Atlas of Plant and Animal Histology
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Histological techniques


When tissues are obtained from organisms, either living or dead, a degradative process begins. It has to aspects: autolisis (autodigestion) by intracelular enzymes that degrade cells and extracellular matrix, and putrefaction by the degradative activity of microbies (mostly bacteria). Moreover, the methodology of the histological processing to study particular tissular features may degrade or destroy tissular structures. Fixation preserves morphological and molecular features of the tissue as similar as possible as they were in the living organism. It is like taking a picture of the living tissue, keeping it invariable after the histological processing, and observing this picture with the microscope. Thus, fixatives prevent autolisis, protect against microbies degradation, fix soluble molecules, do not cause tissue distortions or retractions, and prepare the tissue for specific staining or study when necessary.

There is no one universal fixative, nor one universal fixation method. Furthermore, several fixatives can be sequentially used if necessary. The selection of fixative and fixation method depends on the features of the tissue that have to be preserved. For instance, if enzymatic activity must be preserved, fixation must not destroy the catalytic center of the enzyme, and then other features of the tissue, like cell morphology, might be modified. The majority of fixatives don not preserve lipids, but these molecules remain in the tissue if solvent solutions are avoided. However, the study of tissue ultrastructure involves organic solvents during the embedding in resins, therefore a fixative that keeps lipids in the tissue is needed if we want to observe cell membranes. Most fixatives do not preserve carbohydrates, but these molecules remain in the tissue because they are usually attached to proteins. Sometimes, some fixatives can modified molecular tissular components so that they are more easily stained by dyes.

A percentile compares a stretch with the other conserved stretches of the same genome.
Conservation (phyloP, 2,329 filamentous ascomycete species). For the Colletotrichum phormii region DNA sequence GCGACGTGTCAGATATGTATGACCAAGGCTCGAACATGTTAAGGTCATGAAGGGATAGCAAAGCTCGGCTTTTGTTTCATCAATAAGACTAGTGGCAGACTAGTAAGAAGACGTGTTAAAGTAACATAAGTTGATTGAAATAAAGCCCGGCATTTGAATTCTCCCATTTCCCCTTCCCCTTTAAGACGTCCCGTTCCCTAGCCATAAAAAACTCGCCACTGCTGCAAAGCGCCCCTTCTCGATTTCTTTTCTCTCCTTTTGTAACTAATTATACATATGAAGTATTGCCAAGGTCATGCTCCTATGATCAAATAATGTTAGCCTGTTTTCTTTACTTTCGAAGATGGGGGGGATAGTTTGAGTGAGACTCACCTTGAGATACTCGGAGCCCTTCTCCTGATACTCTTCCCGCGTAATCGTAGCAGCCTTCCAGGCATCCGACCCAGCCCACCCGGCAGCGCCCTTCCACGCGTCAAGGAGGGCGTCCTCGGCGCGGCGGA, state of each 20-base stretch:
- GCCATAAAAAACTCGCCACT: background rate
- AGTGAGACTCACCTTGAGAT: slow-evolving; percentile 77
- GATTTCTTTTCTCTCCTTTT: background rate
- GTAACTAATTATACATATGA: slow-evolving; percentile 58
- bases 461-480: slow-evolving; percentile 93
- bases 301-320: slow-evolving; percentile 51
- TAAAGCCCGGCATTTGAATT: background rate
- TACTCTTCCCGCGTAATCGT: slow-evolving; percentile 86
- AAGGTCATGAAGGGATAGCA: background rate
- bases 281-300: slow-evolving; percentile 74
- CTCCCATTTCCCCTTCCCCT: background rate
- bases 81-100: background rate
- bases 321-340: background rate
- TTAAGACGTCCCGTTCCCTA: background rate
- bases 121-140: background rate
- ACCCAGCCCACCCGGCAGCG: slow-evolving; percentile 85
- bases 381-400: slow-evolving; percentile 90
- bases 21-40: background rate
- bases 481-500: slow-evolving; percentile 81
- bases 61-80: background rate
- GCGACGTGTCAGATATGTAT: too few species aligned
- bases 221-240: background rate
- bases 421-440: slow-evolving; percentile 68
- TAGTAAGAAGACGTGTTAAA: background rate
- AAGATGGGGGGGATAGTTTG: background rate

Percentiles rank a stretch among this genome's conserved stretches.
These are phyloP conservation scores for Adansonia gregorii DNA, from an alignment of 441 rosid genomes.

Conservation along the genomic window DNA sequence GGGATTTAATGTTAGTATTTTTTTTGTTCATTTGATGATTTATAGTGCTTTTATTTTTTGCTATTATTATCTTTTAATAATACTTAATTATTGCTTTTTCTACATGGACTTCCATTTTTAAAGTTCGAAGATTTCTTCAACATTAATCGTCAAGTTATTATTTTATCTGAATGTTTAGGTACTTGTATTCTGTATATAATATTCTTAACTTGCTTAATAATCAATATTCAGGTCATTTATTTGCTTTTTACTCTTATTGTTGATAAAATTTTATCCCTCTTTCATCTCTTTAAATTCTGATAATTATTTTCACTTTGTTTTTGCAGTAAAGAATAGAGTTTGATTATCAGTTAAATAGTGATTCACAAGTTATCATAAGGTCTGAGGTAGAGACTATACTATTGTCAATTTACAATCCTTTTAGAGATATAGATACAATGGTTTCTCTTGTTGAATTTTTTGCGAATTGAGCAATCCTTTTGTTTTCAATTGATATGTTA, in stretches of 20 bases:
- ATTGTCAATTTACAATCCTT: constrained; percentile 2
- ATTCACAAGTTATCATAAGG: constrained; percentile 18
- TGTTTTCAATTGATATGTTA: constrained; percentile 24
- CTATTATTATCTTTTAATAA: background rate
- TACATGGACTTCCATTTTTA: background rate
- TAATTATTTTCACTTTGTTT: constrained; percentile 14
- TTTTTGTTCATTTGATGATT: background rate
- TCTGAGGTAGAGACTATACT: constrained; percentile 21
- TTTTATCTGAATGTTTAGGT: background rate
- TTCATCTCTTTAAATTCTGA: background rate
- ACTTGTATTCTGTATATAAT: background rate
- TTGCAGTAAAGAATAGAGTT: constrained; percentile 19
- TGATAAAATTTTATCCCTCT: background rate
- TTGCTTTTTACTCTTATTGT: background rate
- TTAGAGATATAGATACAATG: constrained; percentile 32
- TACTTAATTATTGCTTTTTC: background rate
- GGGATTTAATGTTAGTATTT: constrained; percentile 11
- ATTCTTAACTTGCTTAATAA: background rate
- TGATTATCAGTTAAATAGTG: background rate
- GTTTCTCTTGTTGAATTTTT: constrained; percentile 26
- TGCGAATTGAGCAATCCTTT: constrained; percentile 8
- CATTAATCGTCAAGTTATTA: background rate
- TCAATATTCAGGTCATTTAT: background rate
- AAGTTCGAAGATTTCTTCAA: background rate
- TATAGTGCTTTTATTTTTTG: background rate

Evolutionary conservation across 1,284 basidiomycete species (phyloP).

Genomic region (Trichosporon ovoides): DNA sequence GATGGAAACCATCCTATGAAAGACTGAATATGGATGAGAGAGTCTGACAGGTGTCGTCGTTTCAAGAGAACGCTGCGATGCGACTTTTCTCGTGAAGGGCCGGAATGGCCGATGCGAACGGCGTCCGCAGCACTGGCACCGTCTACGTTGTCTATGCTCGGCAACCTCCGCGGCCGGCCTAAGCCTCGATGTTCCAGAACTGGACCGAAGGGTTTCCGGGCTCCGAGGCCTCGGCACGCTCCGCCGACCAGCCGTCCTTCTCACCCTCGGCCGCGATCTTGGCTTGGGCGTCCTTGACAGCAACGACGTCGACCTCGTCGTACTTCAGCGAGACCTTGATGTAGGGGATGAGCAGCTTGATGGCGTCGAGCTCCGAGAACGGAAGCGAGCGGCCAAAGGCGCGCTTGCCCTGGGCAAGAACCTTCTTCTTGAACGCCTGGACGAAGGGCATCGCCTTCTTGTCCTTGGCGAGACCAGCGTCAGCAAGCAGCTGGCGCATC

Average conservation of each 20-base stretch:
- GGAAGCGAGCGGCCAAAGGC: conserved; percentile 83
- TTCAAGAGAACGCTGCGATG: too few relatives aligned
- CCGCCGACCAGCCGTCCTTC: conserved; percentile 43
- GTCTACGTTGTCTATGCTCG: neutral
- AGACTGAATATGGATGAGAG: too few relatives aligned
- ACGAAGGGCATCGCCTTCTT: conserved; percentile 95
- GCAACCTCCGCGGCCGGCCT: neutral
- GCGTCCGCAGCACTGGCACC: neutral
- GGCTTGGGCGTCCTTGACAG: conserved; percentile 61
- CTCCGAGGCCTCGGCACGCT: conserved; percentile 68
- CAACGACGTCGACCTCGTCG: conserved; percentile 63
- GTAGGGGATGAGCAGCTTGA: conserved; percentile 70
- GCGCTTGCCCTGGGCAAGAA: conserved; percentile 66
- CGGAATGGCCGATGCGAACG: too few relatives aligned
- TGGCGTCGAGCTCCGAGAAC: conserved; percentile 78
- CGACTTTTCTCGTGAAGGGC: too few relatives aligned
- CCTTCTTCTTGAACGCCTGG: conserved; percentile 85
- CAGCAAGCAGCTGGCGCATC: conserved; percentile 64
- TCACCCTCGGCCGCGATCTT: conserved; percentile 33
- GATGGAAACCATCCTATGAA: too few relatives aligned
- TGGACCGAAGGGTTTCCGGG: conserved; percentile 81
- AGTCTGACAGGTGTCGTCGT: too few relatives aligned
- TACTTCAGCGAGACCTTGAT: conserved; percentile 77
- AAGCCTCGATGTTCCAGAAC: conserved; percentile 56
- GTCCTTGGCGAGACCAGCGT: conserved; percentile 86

In any case, there are some features to be considered before the selection of fixatives:

Diffusion rate. Fixation has to be quick and the diffusion of fixatives through tissues is a limitant feature. The speed of penetration of the fixative determines the size of the sample to be processed. So that, the lower diffusion rate the smaller the sample should be. Furthermore, it also affects the total fixation time: higher diffusion means shorter fixation time.

Fixation rate. This feature does is not a consequence of the fixative diffusion rate, but depends on the chemical nature of the fixative and influences how long the fixation should last.

Hardening. Tissues are usually hardened by fixatives, that depends on the type of fixative and fixation time.

Osmosis and pH. uring fixation, it is important to prevent volume changes in the tissues and cells. These changes may be produced by a different osmolarity or pH between the tissue and the fixative. The alterations of the tissues produced by the histological processing are known as artifacts. Therefore, it is recommended to equilibrate the tissular and fixative osmolarities. It can be accomplished with simple molecules that do no affect the chemical fixation. For instance, 0.9 % NaCl can be used in fixatives for land animals. It is also important to use buffered fixatives with pH similar to that of the tissues.

Mordants. Some tissular structures are difficult to stain because of their low affinity for dyes. This affinity can be increased by treatment before the staining. Some fixatives, besides fixation, can chemically modify the tissues and increases the affinity for some dyes. This type of tissue modification is known as mordant effect.

Artifacts. Fixation may produce tissular alterations like swelling, retraction, crystallization of substances, and movement and extraction of molecules. They may be a consequence of the fixative features or fixation method. The changes introduced in the tissue by the histological process are known as artifacts. It is important to realize that what what we are observing is an artifact by fixation so that it is not described as a tissular feature. Fixatives may produce retractions of the tissue, which can be tested by checking the dimensions of the tissue sample before and after the fixation. However, it should not be assumed that retractions, or swellings, affect all tissues of the sample in the same way.

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Updated: 2018-06-27. 09:02